Each time we die and at the start of the battle we are shown a top down view of the map. This covers the control points, anti-air guns and enemy positions and we can select to spawn anywhere on the map based on this information. Want to go to a control point to assist in repelling a wave of attack, no problem. Want to drop in on a fire fight in the heart of enemy land to take revenge on the player that just took us out... click away. It really does open up a much faster and gameplay style with more freedom... as well as looking very cool when diving through the atmosphere as shown above. As an added bonus, each time we die the option is there to re-tool to meet the needs of the current battle style.
As well as all of the above we also gain XP for playing, unlocking items such as new weapons and power-ups as we go and there is the ability to buy extra maps for those who want to maximise their enjoyment of the game.
Graphics and Sound
Section 8 Prejudice uses Unreal Engine 3 and so is a decent looking game. There are some nice lighting effects and the various locations look significantly different to each other. It is also clear that more time and effort has gone into getting a reasonable level of balance across the game art than some competitors as there are no real issues with noticeable low res textures which distract. Things are not perfect though as the characters are not the most detailed, the cut scenes don't really do the action justice and there are a few bugs, at least on our AMD card, where shadows such as those on faces don't render properly.
Still, the respawn effect looks fantastic and the detail level is perfectly acceptable in multi-player to allow us to enjoy the experience.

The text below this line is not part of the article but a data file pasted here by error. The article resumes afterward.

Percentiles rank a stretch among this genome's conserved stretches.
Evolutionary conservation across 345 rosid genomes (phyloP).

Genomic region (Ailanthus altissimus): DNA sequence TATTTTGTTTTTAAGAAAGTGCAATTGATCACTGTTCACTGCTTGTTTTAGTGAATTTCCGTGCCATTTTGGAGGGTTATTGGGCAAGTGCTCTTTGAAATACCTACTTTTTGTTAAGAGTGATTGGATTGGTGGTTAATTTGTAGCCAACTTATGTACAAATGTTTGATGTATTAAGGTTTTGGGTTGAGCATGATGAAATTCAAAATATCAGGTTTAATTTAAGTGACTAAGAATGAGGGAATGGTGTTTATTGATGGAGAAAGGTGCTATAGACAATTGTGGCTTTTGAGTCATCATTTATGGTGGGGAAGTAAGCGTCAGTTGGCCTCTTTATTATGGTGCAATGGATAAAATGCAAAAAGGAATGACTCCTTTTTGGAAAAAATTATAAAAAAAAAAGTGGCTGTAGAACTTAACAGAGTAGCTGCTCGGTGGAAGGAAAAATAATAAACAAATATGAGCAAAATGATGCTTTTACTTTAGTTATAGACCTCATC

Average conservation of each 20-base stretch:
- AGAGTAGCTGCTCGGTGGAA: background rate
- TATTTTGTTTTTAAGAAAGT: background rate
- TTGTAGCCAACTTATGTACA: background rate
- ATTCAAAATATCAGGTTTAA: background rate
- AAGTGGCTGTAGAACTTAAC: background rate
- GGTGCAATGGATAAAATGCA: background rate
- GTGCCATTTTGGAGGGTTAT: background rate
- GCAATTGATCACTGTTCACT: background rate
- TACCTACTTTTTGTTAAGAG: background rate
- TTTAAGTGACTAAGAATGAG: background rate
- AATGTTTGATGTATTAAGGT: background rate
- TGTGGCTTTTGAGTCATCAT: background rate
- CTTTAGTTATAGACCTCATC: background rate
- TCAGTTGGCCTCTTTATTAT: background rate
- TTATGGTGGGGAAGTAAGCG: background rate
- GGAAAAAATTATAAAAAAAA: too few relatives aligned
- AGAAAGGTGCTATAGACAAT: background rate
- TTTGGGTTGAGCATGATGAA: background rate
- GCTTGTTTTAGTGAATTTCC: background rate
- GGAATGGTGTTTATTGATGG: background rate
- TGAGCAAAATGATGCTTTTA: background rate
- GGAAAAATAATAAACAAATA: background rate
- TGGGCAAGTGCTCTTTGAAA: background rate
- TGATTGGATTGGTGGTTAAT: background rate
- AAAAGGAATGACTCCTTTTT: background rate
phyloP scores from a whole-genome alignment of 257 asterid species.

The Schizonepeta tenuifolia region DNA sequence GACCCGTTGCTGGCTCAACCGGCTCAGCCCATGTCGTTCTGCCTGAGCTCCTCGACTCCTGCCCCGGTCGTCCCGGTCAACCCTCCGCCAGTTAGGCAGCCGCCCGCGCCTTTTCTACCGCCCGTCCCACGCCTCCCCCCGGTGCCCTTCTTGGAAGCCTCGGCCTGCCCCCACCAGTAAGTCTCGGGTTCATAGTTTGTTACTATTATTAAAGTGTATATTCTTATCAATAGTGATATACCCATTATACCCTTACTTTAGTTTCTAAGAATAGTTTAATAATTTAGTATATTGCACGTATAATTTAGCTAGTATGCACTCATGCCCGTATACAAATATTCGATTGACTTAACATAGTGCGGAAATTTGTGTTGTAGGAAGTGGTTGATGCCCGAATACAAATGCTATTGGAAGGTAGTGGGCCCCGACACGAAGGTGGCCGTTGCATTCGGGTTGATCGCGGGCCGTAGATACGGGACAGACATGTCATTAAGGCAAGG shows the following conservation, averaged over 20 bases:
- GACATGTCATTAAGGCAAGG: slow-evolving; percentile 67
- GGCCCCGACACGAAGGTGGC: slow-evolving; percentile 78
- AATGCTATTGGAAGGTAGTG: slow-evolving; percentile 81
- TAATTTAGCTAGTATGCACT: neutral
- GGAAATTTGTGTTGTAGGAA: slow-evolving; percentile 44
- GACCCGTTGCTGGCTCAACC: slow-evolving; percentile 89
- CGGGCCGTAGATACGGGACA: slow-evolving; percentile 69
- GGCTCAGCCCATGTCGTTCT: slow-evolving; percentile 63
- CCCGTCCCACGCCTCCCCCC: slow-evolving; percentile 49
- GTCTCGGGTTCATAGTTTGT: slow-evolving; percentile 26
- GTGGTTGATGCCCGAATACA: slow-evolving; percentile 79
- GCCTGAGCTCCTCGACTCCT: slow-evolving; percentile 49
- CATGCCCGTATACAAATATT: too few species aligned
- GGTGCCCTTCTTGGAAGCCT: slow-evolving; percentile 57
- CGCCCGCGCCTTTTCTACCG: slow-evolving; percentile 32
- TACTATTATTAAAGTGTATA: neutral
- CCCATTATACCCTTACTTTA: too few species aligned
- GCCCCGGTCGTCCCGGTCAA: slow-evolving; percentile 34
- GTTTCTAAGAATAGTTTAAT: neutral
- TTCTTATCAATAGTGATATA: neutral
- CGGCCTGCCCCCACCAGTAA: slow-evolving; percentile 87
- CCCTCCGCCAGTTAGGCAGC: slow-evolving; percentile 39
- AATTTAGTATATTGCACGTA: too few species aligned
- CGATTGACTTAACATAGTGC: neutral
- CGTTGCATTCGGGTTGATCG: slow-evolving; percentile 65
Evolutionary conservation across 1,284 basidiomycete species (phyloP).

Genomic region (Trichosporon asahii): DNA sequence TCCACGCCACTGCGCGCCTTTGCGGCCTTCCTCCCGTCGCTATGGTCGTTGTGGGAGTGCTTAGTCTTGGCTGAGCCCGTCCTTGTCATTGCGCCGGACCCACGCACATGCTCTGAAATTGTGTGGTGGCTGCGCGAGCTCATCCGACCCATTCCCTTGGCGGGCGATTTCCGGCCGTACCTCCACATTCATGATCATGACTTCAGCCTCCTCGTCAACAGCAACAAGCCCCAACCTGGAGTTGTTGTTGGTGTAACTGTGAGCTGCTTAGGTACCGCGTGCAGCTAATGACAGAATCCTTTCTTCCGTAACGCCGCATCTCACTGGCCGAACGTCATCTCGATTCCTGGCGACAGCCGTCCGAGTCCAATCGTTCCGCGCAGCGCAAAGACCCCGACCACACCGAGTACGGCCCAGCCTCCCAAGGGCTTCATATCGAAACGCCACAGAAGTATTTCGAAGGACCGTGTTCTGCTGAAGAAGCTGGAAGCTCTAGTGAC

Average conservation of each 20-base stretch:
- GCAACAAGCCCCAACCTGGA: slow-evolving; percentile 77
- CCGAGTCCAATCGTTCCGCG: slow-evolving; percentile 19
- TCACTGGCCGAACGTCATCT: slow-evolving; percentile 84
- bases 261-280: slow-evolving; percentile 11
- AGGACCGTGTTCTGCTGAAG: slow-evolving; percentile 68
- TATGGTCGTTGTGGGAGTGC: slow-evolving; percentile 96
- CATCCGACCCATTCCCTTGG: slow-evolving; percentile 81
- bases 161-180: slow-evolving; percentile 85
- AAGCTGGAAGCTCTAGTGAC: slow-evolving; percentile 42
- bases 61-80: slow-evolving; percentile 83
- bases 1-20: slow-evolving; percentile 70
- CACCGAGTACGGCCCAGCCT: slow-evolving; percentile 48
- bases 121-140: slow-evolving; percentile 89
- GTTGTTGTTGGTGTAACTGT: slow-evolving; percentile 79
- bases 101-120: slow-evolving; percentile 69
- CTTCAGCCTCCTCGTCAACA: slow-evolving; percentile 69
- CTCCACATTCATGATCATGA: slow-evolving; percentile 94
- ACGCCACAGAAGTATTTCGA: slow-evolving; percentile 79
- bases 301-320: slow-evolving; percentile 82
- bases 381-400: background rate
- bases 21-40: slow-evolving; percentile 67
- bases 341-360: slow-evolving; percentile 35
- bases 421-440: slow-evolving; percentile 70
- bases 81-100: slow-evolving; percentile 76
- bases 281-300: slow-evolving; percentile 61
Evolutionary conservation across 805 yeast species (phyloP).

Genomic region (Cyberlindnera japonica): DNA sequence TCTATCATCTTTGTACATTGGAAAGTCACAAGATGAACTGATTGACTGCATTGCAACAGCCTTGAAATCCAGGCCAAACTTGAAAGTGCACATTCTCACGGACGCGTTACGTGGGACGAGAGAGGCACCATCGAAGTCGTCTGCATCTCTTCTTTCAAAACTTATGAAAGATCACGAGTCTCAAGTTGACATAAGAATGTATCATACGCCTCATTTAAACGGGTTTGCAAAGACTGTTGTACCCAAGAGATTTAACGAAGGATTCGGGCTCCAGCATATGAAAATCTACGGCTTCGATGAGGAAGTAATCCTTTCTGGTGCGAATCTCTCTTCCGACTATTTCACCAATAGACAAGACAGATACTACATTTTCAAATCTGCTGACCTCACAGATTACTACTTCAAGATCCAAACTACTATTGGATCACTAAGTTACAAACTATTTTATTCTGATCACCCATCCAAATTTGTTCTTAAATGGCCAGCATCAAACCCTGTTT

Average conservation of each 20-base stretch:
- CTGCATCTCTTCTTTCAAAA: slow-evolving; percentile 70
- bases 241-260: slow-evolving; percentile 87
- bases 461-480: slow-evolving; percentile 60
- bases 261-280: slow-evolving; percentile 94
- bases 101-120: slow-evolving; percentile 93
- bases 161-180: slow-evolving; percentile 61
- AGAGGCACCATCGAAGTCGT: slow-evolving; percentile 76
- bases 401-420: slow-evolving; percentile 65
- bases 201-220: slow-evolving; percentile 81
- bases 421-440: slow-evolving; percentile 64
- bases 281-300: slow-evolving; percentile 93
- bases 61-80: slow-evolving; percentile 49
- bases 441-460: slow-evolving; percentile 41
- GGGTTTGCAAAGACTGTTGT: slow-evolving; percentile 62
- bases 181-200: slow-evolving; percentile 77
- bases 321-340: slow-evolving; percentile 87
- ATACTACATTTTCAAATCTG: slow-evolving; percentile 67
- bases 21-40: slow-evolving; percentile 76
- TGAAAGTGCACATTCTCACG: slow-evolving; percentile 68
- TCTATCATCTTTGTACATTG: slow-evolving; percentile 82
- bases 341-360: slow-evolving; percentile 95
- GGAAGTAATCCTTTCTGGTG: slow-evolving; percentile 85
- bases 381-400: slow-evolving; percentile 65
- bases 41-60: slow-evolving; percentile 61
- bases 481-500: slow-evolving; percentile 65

In terms of sound, multi-player lacks a musical score instead concentrating on the weapons effects and voiceovers which is ideal. In single player we get a decent but not outstanding score with some average voice acting. Nothing to spoil the experience but sound in the campaign hasn't been a massive priority for TimeGate.
Section 8 Prejudice has a single player campaign which is worth playing in a couple of sessions for those who have a free afternoon or evening. It is enjoyable but a little short lived and doesn't require a huge amount of thought. It is worth playing though given the cost and the benefit that it sets us up well to jump into the online modes.
That multiplayer action is where the game really shines. The maps are well thought out and of a decent size. The gameplay modes are varied enough to make each interesting and challenging in its own way and the balance is absolutely spot on. Taking one of our recent battles as an example, in a 16vs16 Conquest battle we finished 981 points to 1006 which is exceptionally close, rarely does one team ever run away with a victory. We also need to note that the ability to quick match works well with the game assigning a decent server every time and the online code seems very stable with no lag.
The overall gameplay mechanic works great and the ability to unlock extra items and level up will keep players going while they master their skills and past that we have the option to buy extra maps if we wish.
In the end though the games main strength is that for £9.99/$15 we get access to the best multi-player game we have played this year and that alone makes it a worthwhile purchase.
Some good ideas keep the game from feeling like another COD clone FPS and an excellent online multiplayer raises it above many other titles.
Decent, functional but not spectacular.
OK in campaign mode, scaled down to the essentials in multi-player which is ideal.
Probably the best £10/$15 you will spend on multi-player action this year.
Overall (Not an Average)
Treat the campaign as an enjoyable blast through a long tutorial before heading into some intense, well balanced and reasonably tactical online multi-player action. A must buy for anyone who is a FPS fan, especially those disappointed by other recent "big" releases.